Another part of the problem lies in British exceptionalism. There is the view that somehow Britain is uniquely democratic, with a mission to spread freedom and democracy throughout the world. This conception of one’s country and its history is strongest in America, and forms a very powerful element of the ideology of the Republican party and the Neo-Cons. America has repeatedly refused to allow international courts jurisdiction in America and condemned criticism of American society and institutions by the UN, on the grounds that these organisations and the countries they represent are much less democratic than the US. To allow them jurisdiction in America, or over Americans, is seen as an attack on the fundamental institutions of American freedom. Thus, while America has demanded that foreign heads of states responsible for atrocities, such as the Serbian president Slobodan Milosevic, should be tried at the International War Crimes Tribunal in the Hague, it has strenuously resisted calls for the prosecution of American commanders accused of similar crimes.

Britain Not Democratic for Most of its History

This sense of a unique, democratic destiny and a moral superiority to other nations also permeates the British Right. Daniel Hannan, the Conservative MEP for Dorset, who wishes to privatise the NHS, has written a book, on how the English-speaking peoples invented democracy. It’s a highly debatable view. Most historians, I suspect, take the view instead that it was the Americans and French, rather than exclusively the English-speaking peoples, who invented democracy. Britain invented representative, elected government, but until quite late in the 19th century the franchise was restricted to a narrow class of propertied men. Women in Britain finally got the right to vote in 1918, but didn’t actually get to vote until 1928. Part of the Fascist revolt in Britain in the 1930s was by Right-wing, die-hard Tories alarmed at all of the proles finally getting the vote, and the growing power of Socialism and the trade unions. Technically, Britain is still not a democracy. The architects of the British constitution in the 17th and 18th centuries viewed it as mixed constitution, containing monarchy, aristocracy and democracy, with each component and social class acting as a check on the others. The House of Commons was the democratic element. And the 17th and 18th century views of its democratic nature often seem at odds with the modern idea that everyone should have the inalienable right to vote. It seems to me that these centuries’ very restricted view of democracy ultimately derived from Aristotle. In his Politics, Aristotle considers a number of constitutions and forms of government and state, including democracy. His idea of democracy, however, is very definitely not ours. He considers it to be a state governed by leisured, landed gentlemen, who are supposed to remain aloof and separate from the lower orders – the artisans, labourers, tradesmen and merchants, who actually run the economy. In his ideal democracy, there were to be two different fora – one for the gentlemen of the political class, the other for the rude mechanicals and tradesmen of the hoi polloi.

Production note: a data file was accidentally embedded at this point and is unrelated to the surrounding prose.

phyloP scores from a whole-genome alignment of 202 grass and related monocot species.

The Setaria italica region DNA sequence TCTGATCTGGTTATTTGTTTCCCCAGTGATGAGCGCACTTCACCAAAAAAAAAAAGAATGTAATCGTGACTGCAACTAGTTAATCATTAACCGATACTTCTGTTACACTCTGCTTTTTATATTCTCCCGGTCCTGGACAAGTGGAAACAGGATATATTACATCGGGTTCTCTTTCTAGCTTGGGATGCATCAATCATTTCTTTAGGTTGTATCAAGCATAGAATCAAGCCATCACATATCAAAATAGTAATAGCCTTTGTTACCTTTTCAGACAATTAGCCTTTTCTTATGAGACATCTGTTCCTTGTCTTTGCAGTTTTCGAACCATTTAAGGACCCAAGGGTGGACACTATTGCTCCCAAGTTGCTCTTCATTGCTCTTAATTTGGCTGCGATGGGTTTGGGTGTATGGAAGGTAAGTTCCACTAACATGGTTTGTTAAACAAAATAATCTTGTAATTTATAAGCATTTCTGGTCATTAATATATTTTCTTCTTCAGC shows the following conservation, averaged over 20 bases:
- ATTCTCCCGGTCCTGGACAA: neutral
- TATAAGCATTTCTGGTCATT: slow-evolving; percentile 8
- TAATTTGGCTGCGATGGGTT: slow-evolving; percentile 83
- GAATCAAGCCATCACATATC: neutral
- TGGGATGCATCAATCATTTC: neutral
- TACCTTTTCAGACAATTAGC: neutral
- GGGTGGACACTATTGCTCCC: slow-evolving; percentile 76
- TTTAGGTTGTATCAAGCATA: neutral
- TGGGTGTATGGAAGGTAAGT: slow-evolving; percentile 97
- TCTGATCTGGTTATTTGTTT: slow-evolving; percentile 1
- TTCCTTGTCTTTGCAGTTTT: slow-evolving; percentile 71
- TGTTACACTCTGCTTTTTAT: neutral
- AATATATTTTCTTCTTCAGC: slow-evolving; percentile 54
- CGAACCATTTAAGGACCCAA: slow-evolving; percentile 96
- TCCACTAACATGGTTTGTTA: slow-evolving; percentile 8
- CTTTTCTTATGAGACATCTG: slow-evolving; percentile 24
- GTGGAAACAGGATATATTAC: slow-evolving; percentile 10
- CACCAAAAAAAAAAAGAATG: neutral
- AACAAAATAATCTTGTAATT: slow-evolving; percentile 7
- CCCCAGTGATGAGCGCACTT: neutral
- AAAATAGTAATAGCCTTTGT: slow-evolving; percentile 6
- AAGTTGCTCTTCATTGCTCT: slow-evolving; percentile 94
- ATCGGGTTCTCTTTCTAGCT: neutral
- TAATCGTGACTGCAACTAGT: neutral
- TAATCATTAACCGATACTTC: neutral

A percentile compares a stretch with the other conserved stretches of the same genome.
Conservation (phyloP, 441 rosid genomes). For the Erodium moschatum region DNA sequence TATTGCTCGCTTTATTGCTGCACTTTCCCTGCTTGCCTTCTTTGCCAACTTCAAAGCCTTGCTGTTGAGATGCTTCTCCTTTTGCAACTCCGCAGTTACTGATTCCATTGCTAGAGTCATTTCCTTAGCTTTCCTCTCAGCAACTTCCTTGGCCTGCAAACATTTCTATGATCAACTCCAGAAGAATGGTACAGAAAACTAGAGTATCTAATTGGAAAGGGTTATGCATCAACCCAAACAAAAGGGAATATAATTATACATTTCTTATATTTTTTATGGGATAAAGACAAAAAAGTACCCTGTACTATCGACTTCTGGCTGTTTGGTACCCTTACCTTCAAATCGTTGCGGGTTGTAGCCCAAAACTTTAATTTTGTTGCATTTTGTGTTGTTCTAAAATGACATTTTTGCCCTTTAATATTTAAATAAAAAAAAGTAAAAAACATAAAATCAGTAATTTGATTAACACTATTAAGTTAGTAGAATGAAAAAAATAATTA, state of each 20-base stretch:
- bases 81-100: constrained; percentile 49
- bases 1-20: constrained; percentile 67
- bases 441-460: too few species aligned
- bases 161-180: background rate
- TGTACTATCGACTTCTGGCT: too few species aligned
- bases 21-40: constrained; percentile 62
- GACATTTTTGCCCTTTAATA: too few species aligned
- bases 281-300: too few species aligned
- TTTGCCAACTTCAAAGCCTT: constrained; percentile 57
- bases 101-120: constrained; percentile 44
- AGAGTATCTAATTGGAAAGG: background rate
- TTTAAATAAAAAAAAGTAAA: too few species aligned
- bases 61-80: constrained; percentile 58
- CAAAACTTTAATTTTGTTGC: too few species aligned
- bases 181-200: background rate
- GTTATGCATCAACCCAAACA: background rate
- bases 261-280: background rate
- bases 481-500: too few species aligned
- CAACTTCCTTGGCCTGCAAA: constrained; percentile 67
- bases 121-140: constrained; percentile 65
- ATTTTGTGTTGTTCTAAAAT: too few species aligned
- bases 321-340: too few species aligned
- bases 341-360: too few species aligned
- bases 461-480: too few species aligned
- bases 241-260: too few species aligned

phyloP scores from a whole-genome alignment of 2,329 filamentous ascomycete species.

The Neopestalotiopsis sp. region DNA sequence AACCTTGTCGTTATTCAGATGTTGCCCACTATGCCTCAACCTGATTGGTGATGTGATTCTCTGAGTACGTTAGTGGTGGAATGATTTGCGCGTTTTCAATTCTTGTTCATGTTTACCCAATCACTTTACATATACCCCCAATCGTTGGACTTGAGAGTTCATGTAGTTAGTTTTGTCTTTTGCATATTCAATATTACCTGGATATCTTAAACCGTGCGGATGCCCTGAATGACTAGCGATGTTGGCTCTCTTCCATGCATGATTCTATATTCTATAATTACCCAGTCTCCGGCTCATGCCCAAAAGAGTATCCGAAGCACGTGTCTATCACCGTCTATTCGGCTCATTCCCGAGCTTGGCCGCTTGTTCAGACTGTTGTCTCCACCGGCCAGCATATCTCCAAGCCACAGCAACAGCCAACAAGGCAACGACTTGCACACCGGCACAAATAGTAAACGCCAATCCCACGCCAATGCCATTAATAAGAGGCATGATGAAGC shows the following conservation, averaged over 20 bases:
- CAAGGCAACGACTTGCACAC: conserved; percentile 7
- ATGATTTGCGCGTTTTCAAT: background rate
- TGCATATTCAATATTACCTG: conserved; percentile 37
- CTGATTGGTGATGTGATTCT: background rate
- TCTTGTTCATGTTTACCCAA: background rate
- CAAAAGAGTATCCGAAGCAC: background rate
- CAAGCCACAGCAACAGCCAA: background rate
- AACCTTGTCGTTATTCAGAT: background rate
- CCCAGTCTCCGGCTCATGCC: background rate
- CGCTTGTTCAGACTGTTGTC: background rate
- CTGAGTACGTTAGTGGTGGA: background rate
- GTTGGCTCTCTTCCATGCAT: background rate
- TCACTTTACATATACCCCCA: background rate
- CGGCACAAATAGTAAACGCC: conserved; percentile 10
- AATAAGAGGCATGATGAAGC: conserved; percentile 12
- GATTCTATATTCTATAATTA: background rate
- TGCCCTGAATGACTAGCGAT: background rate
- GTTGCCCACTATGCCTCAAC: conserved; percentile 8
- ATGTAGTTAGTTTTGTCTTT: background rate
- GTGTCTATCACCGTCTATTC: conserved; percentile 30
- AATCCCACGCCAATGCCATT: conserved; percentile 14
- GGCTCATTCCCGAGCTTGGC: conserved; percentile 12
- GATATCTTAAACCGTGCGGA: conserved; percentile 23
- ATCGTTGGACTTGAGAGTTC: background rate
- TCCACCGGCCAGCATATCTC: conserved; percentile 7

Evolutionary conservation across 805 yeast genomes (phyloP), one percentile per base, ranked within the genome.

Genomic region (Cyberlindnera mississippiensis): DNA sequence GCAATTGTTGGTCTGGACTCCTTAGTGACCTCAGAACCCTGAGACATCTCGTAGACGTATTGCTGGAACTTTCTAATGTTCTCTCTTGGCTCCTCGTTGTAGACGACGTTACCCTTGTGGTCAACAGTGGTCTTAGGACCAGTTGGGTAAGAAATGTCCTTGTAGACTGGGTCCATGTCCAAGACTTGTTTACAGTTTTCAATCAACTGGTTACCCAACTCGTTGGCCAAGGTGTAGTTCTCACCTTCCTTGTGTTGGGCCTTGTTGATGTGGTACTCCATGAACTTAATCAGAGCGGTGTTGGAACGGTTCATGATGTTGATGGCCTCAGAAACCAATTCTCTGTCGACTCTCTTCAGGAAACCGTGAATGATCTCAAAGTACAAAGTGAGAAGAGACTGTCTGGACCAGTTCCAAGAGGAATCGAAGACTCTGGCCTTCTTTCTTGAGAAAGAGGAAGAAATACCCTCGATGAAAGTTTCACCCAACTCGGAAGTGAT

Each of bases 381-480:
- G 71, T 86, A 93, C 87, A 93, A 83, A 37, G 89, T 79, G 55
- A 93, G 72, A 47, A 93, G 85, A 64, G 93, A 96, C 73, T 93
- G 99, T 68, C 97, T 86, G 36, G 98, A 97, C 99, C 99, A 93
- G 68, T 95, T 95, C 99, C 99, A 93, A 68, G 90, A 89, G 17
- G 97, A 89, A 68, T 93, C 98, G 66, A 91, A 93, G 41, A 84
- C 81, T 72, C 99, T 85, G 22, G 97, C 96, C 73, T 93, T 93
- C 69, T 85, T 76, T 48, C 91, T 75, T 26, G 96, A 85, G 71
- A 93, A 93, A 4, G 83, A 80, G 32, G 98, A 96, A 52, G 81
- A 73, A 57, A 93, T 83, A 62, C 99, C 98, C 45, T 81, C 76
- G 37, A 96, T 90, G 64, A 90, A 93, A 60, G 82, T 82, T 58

How seriously the British ruling class took democracy and constitutional freedom can be seen in the very rapid way they removed and abolished most of it to stop the proles rising up during the French Revolutionary and Napoleonic Wars. Burke is hailed as the founder of modern Conservatism for his Reflections on the Revolution in France, in which he argued for cautious, gradual change firmly grounded and respecting national tradition, as opposed to the violence and bloodshed which occurred over the other side of the Channel, when the French tried rebuilding their nation from scratch. At the time, however, Burke was seen as half-mad and extremely eccentric for his views.

Imperial Government and Lack of Democracy in Colonies